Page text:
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Former football players bring 'good, old-fashioned Christmas' cheer to thousands of Bay Area kids

At the annual toy drive, visitors can donate a gift in exchange for holiday treats, elaborately decorated trees and visits from local 49er legends

Every year, the event space at 890 Jefferson Ave. transforms into a magical winter wonderland, with dozens of themed Christmas trees, free-flowing hot cocoa and Santa Clauses in every shape and size.

Behind the effort is septuagenarian Carolyn Hoskins, a local resident and the proud owner and curator of the Domini Hoskins Black History Museum & Learning Center. A native of Edwardsville, Illinois, Hoskins joined forces with former 49er Jerry Rice in 1993 to start the NFL Alumni Northern California’s Annual Toy Drive. 

Hoskins connected with the NFL Alumni through her husband, the late Robert “Bob” Hoskins, a high school football star who went on to play for the 49ers. In the 70s, Hoskins and her four children followed Bob across the country to California, where they settled in Redwood City before moving to Belmont.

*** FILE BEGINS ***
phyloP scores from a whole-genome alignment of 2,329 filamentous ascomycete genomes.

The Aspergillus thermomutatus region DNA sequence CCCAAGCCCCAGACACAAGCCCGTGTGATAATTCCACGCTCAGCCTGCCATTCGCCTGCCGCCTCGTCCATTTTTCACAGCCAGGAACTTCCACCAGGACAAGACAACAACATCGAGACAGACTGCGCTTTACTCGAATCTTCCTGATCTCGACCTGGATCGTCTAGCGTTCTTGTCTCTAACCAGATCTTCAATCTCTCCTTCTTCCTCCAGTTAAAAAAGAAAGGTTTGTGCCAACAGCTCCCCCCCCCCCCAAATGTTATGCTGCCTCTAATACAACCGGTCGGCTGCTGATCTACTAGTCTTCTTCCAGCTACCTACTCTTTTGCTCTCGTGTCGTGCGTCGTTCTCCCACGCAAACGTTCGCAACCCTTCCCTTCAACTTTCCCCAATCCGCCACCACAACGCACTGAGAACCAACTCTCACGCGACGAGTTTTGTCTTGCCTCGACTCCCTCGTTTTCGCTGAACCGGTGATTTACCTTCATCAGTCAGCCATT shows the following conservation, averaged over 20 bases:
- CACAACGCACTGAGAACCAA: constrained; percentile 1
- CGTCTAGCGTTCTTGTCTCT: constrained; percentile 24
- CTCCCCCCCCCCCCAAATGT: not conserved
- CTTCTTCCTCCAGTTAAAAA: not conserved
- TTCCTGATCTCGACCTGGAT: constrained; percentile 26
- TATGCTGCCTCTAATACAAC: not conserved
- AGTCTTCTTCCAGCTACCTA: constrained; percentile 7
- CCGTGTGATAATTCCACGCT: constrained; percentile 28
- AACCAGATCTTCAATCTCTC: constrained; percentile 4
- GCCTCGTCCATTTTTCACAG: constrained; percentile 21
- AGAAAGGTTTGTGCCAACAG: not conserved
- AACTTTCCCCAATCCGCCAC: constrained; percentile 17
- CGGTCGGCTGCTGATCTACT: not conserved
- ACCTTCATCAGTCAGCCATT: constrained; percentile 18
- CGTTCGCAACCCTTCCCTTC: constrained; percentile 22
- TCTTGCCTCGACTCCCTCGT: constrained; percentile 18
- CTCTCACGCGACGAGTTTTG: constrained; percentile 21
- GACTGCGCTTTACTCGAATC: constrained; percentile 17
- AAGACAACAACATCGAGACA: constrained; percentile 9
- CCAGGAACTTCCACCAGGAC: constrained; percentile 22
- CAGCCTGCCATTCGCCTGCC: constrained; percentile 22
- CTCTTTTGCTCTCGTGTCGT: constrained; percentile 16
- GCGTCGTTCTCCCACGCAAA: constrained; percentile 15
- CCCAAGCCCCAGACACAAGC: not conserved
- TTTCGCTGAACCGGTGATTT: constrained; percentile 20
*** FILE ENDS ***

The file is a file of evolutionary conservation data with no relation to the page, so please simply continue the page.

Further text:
Now in its 29th year, the Toy Drive includes a weeklong holiday celebration, where the organizers collect thousands of toys and gifts to distribute to children around the Bay Area. They work with local organizations, from Maple Street Shelter in Redwood City to Voice of Recovery in Palo Alto, to ensure that families in need still have presents to open on Christmas day.

Residents are invited to come make a donation and enjoy the festivities, which run Dec. 5-11, every day from 12-5 p.m. Anyone interested in volunteering can sign up here.

This conversation has been edited for length and clarity.

Redwood City Pulse: How long have you been doing this for?

Hoskins: This will be our 29th year. 

When my husband was playing with the 49ers, all of the players would bring toys for [our] kids. One Christmas, they were crying because they were saying, ‘Do we have to open any more toys?’ So I said, ‘Okay, what we have to do is learn to share and know that there are so many kids that are not as fortunate as you are.’